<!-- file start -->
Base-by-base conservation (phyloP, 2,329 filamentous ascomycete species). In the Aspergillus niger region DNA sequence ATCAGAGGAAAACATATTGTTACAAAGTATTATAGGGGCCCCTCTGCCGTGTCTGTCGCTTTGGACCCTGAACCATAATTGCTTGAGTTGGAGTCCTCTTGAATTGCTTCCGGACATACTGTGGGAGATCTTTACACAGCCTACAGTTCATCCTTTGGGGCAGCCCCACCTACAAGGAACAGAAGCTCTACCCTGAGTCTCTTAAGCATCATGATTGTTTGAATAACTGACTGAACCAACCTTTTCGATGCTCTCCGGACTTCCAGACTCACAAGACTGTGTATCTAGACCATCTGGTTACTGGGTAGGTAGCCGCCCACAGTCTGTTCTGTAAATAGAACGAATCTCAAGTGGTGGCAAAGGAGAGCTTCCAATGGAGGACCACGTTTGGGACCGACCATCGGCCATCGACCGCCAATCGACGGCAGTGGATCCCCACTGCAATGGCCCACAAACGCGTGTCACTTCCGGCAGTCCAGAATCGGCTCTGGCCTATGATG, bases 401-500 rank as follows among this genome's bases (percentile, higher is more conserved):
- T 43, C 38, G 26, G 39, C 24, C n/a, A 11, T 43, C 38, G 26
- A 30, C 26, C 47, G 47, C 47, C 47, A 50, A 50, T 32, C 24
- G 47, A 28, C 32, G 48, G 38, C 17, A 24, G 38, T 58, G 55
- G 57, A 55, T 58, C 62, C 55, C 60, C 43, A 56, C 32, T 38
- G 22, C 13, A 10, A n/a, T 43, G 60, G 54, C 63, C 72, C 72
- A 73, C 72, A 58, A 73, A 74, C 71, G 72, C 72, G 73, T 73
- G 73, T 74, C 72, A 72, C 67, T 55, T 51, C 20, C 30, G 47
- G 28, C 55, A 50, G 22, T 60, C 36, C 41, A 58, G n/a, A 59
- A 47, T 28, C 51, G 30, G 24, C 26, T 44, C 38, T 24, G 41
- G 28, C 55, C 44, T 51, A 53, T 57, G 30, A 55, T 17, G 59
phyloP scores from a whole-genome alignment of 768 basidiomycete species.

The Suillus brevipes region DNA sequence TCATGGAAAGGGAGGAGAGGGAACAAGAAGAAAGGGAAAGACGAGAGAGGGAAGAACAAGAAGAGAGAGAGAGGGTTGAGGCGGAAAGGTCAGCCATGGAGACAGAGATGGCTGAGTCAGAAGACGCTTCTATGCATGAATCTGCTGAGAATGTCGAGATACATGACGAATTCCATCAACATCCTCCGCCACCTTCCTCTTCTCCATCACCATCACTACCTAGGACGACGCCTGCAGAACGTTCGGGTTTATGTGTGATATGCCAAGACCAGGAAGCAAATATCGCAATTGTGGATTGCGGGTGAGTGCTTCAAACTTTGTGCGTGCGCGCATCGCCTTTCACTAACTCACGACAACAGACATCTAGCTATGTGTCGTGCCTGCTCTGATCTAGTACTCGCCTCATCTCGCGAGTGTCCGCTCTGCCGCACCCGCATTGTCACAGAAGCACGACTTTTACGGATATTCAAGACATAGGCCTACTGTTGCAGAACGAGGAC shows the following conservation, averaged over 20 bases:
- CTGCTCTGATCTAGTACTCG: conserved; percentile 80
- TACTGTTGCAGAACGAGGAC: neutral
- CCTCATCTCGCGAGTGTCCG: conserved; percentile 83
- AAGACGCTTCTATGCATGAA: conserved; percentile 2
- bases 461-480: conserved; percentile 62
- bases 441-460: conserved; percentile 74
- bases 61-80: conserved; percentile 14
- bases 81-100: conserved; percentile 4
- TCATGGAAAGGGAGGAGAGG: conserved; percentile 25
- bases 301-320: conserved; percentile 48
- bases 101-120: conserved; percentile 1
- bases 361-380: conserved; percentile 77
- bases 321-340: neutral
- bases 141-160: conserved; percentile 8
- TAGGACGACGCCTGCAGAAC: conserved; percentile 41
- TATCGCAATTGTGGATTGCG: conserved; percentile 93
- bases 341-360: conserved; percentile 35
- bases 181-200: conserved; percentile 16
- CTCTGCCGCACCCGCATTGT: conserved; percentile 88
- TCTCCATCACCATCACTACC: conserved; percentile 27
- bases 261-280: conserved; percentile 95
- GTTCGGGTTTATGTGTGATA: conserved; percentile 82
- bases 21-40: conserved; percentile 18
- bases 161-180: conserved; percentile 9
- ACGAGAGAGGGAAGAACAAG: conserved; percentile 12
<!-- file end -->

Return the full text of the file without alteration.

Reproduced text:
Base-by-base conservation (phyloP, 2,329 filamentous ascomycete species). In the Aspergillus niger region DNA sequence ATCAGAGGAAAACATATTGTTACAAAGTATTATAGGGGCCCCTCTGCCGTGTCTGTCGCTTTGGACCCTGAACCATAATTGCTTGAGTTGGAGTCCTCTTGAATTGCTTCCGGACATACTGTGGGAGATCTTTACACAGCCTACAGTTCATCCTTTGGGGCAGCCCCACCTACAAGGAACAGAAGCTCTACCCTGAGTCTCTTAAGCATCATGATTGTTTGAATAACTGACTGAACCAACCTTTTCGATGCTCTCCGGACTTCCAGACTCACAAGACTGTGTATCTAGACCATCTGGTTACTGGGTAGGTAGCCGCCCACAGTCTGTTCTGTAAATAGAACGAATCTCAAGTGGTGGCAAAGGAGAGCTTCCAATGGAGGACCACGTTTGGGACCGACCATCGGCCATCGACCGCCAATCGACGGCAGTGGATCCCCACTGCAATGGCCCACAAACGCGTGTCACTTCCGGCAGTCCAGAATCGGCTCTGGCCTATGATG, bases 401-500 rank as follows among this genome's bases (percentile, higher is more conserved):
- T 43, C 38, G 26, G 39, C 24, C n/a, A 11, T 43, C 38, G 26
- A 30, C 26, C 47, G 47, C 47, C 47, A 50, A 50, T 32, C 24
- G 47, A 28, C 32, G 48, G 38, C 17, A 24, G 38, T 58, G 55
- G 57, A 55, T 58, C 62, C 55, C 60, C 43, A 56, C 32, T 38
- G 22, C 13, A 10, A n/a, T 43, G 60, G 54, C 63, C 72, C 72
- A 73, C 72, A 58, A 73, A 74, C 71, G 72, C 72, G 73, T 73
- G 73, T 74, C 72, A 72, C 67, T 55, T 51, C 20, C 30, G 47
- G 28, C 55, A 50, G 22, T 60, C 36, C 41, A 58, G n/a, A 59
- A 47, T 28, C 51, G 30, G 24, C 26, T 44, C 38, T 24, G 41
- G 28, C 55, C 44, T 51, A 53, T 57, G 30, A 55, T 17, G 59
phyloP scores from a whole-genome alignment of 768 basidiomycete species.

The Suillus brevipes region DNA sequence TCATGGAAAGGGAGGAGAGGGAACAAGAAGAAAGGGAAAGACGAGAGAGGGAAGAACAAGAAGAGAGAGAGAGGGTTGAGGCGGAAAGGTCAGCCATGGAGACAGAGATGGCTGAGTCAGAAGACGCTTCTATGCATGAATCTGCTGAGAATGTCGAGATACATGACGAATTCCATCAACATCCTCCGCCACCTTCCTCTTCTCCATCACCATCACTACCTAGGACGACGCCTGCAGAACGTTCGGGTTTATGTGTGATATGCCAAGACCAGGAAGCAAATATCGCAATTGTGGATTGCGGGTGAGTGCTTCAAACTTTGTGCGTGCGCGCATCGCCTTTCACTAACTCACGACAACAGACATCTAGCTATGTGTCGTGCCTGCTCTGATCTAGTACTCGCCTCATCTCGCGAGTGTCCGCTCTGCCGCACCCGCATTGTCACAGAAGCACGACTTTTACGGATATTCAAGACATAGGCCTACTGTTGCAGAACGAGGAC shows the following conservation, averaged over 20 bases:
- CTGCTCTGATCTAGTACTCG: conserved; percentile 80
- TACTGTTGCAGAACGAGGAC: neutral
- CCTCATCTCGCGAGTGTCCG: conserved; percentile 83
- AAGACGCTTCTATGCATGAA: conserved; percentile 2
- bases 461-480: conserved; percentile 62
- bases 441-460: conserved; percentile 74
- bases 61-80: conserved; percentile 14
- bases 81-100: conserved; percentile 4
- TCATGGAAAGGGAGGAGAGG: conserved; percentile 25
- bases 301-320: conserved; percentile 48
- bases 101-120: conserved; percentile 1
- bases 361-380: conserved; percentile 77
- bases 321-340: neutral
- bases 141-160: conserved; percentile 8
- TAGGACGACGCCTGCAGAAC: conserved; percentile 41
- TATCGCAATTGTGGATTGCG: conserved; percentile 93
- bases 341-360: conserved; percentile 35
- bases 181-200: conserved; percentile 16
- CTCTGCCGCACCCGCATTGT: conserved; percentile 88
- TCTCCATCACCATCACTACC: conserved; percentile 27
- bases 261-280: conserved; percentile 95
- GTTCGGGTTTATGTGTGATA: conserved; percentile 82
- bases 21-40: conserved; percentile 18
- bases 161-180: conserved; percentile 9
- ACGAGAGAGGGAAGAACAAG: conserved; percentile 12